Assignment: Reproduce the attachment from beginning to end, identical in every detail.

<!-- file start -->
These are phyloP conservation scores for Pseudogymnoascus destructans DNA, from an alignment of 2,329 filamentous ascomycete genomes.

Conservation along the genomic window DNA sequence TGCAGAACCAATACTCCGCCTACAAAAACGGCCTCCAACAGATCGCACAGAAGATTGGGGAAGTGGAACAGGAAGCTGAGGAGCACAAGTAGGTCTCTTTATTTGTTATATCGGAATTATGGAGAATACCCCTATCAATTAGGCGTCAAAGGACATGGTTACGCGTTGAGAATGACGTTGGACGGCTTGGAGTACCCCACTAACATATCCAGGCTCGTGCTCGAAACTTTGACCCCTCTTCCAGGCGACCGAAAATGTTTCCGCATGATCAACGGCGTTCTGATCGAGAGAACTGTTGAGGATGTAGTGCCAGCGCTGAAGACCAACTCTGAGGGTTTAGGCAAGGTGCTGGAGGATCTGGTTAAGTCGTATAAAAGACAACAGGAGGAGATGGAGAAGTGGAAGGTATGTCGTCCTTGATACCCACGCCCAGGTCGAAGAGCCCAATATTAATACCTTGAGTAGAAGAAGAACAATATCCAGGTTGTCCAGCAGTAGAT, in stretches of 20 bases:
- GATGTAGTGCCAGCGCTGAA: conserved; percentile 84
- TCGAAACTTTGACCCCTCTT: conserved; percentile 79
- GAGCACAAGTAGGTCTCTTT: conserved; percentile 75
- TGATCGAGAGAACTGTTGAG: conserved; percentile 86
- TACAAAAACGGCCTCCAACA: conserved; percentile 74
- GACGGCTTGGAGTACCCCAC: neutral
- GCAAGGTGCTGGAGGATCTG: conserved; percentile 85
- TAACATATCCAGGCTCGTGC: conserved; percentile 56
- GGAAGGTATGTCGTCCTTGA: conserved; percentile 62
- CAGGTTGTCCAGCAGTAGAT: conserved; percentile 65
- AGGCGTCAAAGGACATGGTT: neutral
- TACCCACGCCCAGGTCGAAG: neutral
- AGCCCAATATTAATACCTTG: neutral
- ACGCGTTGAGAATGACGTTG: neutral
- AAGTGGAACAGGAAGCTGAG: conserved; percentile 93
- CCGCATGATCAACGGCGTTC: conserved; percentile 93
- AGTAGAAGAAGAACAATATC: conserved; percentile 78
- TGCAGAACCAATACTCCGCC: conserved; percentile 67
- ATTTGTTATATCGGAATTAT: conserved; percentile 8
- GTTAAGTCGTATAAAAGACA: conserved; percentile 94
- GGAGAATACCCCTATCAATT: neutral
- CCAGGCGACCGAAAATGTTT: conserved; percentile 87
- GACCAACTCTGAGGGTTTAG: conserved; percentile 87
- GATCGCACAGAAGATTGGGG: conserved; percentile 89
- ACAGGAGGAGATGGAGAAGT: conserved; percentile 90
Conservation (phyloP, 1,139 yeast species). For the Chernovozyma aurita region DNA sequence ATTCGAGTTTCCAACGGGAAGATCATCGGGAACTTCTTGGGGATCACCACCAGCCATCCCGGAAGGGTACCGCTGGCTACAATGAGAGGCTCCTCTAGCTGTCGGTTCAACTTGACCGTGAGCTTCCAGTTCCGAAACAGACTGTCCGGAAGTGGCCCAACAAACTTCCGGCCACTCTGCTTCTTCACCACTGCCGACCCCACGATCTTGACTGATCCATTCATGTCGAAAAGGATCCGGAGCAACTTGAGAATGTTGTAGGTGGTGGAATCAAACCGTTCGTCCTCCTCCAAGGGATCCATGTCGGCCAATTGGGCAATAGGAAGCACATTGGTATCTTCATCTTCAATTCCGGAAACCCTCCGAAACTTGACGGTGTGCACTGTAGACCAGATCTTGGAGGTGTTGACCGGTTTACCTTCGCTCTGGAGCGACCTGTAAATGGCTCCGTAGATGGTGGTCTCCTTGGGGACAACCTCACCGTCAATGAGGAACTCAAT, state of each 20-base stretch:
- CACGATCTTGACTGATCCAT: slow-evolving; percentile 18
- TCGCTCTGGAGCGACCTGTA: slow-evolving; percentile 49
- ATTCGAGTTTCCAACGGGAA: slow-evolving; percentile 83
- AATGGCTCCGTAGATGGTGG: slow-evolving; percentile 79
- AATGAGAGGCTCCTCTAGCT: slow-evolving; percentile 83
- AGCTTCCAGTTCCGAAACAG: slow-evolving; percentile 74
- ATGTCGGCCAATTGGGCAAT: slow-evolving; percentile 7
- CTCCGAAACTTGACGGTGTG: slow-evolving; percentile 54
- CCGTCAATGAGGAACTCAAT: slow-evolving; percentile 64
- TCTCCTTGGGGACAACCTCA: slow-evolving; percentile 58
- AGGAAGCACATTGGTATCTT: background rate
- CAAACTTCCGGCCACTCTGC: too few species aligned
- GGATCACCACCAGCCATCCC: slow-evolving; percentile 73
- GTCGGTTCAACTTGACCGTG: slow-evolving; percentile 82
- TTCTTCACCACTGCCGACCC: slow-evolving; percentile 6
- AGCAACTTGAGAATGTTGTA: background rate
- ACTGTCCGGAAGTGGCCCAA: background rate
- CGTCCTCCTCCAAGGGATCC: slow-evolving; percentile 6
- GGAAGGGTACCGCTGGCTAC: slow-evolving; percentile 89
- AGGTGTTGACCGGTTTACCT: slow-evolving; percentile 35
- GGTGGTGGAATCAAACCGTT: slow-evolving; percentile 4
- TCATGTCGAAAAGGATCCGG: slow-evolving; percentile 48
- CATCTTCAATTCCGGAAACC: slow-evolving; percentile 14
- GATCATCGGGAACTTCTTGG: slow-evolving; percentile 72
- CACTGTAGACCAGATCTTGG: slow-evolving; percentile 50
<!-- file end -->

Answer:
These are phyloP conservation scores for Pseudogymnoascus destructans DNA, from an alignment of 2,329 filamentous ascomycete genomes.

Conservation along the genomic window DNA sequence TGCAGAACCAATACTCCGCCTACAAAAACGGCCTCCAACAGATCGCACAGAAGATTGGGGAAGTGGAACAGGAAGCTGAGGAGCACAAGTAGGTCTCTTTATTTGTTATATCGGAATTATGGAGAATACCCCTATCAATTAGGCGTCAAAGGACATGGTTACGCGTTGAGAATGACGTTGGACGGCTTGGAGTACCCCACTAACATATCCAGGCTCGTGCTCGAAACTTTGACCCCTCTTCCAGGCGACCGAAAATGTTTCCGCATGATCAACGGCGTTCTGATCGAGAGAACTGTTGAGGATGTAGTGCCAGCGCTGAAGACCAACTCTGAGGGTTTAGGCAAGGTGCTGGAGGATCTGGTTAAGTCGTATAAAAGACAACAGGAGGAGATGGAGAAGTGGAAGGTATGTCGTCCTTGATACCCACGCCCAGGTCGAAGAGCCCAATATTAATACCTTGAGTAGAAGAAGAACAATATCCAGGTTGTCCAGCAGTAGAT, in stretches of 20 bases:
- GATGTAGTGCCAGCGCTGAA: conserved; percentile 84
- TCGAAACTTTGACCCCTCTT: conserved; percentile 79
- GAGCACAAGTAGGTCTCTTT: conserved; percentile 75
- TGATCGAGAGAACTGTTGAG: conserved; percentile 86
- TACAAAAACGGCCTCCAACA: conserved; percentile 74
- GACGGCTTGGAGTACCCCAC: neutral
- GCAAGGTGCTGGAGGATCTG: conserved; percentile 85
- TAACATATCCAGGCTCGTGC: conserved; percentile 56
- GGAAGGTATGTCGTCCTTGA: conserved; percentile 62
- CAGGTTGTCCAGCAGTAGAT: conserved; percentile 65
- AGGCGTCAAAGGACATGGTT: neutral
- TACCCACGCCCAGGTCGAAG: neutral
- AGCCCAATATTAATACCTTG: neutral
- ACGCGTTGAGAATGACGTTG: neutral
- AAGTGGAACAGGAAGCTGAG: conserved; percentile 93
- CCGCATGATCAACGGCGTTC: conserved; percentile 93
- AGTAGAAGAAGAACAATATC: conserved; percentile 78
- TGCAGAACCAATACTCCGCC: conserved; percentile 67
- ATTTGTTATATCGGAATTAT: conserved; percentile 8
- GTTAAGTCGTATAAAAGACA: conserved; percentile 94
- GGAGAATACCCCTATCAATT: neutral
- CCAGGCGACCGAAAATGTTT: conserved; percentile 87
- GACCAACTCTGAGGGTTTAG: conserved; percentile 87
- GATCGCACAGAAGATTGGGG: conserved; percentile 89
- ACAGGAGGAGATGGAGAAGT: conserved; percentile 90
Conservation (phyloP, 1,139 yeast species). For the Chernovozyma aurita region DNA sequence ATTCGAGTTTCCAACGGGAAGATCATCGGGAACTTCTTGGGGATCACCACCAGCCATCCCGGAAGGGTACCGCTGGCTACAATGAGAGGCTCCTCTAGCTGTCGGTTCAACTTGACCGTGAGCTTCCAGTTCCGAAACAGACTGTCCGGAAGTGGCCCAACAAACTTCCGGCCACTCTGCTTCTTCACCACTGCCGACCCCACGATCTTGACTGATCCATTCATGTCGAAAAGGATCCGGAGCAACTTGAGAATGTTGTAGGTGGTGGAATCAAACCGTTCGTCCTCCTCCAAGGGATCCATGTCGGCCAATTGGGCAATAGGAAGCACATTGGTATCTTCATCTTCAATTCCGGAAACCCTCCGAAACTTGACGGTGTGCACTGTAGACCAGATCTTGGAGGTGTTGACCGGTTTACCTTCGCTCTGGAGCGACCTGTAAATGGCTCCGTAGATGGTGGTCTCCTTGGGGACAACCTCACCGTCAATGAGGAACTCAAT, state of each 20-base stretch:
- CACGATCTTGACTGATCCAT: slow-evolving; percentile 18
- TCGCTCTGGAGCGACCTGTA: slow-evolving; percentile 49
- ATTCGAGTTTCCAACGGGAA: slow-evolving; percentile 83
- AATGGCTCCGTAGATGGTGG: slow-evolving; percentile 79
- AATGAGAGGCTCCTCTAGCT: slow-evolving; percentile 83
- AGCTTCCAGTTCCGAAACAG: slow-evolving; percentile 74
- ATGTCGGCCAATTGGGCAAT: slow-evolving; percentile 7
- CTCCGAAACTTGACGGTGTG: slow-evolving; percentile 54
- CCGTCAATGAGGAACTCAAT: slow-evolving; percentile 64
- TCTCCTTGGGGACAACCTCA: slow-evolving; percentile 58
- AGGAAGCACATTGGTATCTT: background rate
- CAAACTTCCGGCCACTCTGC: too few species aligned
- GGATCACCACCAGCCATCCC: slow-evolving; percentile 73
- GTCGGTTCAACTTGACCGTG: slow-evolving; percentile 82
- TTCTTCACCACTGCCGACCC: slow-evolving; percentile 6
- AGCAACTTGAGAATGTTGTA: background rate
- ACTGTCCGGAAGTGGCCCAA: background rate
- CGTCCTCCTCCAAGGGATCC: slow-evolving; percentile 6
- GGAAGGGTACCGCTGGCTAC: slow-evolving; percentile 89
- AGGTGTTGACCGGTTTACCT: slow-evolving; percentile 35
- GGTGGTGGAATCAAACCGTT: slow-evolving; percentile 4
- TCATGTCGAAAAGGATCCGG: slow-evolving; percentile 48
- CATCTTCAATTCCGGAAACC: slow-evolving; percentile 14
- GATCATCGGGAACTTCTTGG: slow-evolving; percentile 72
- CACTGTAGACCAGATCTTGG: slow-evolving; percentile 50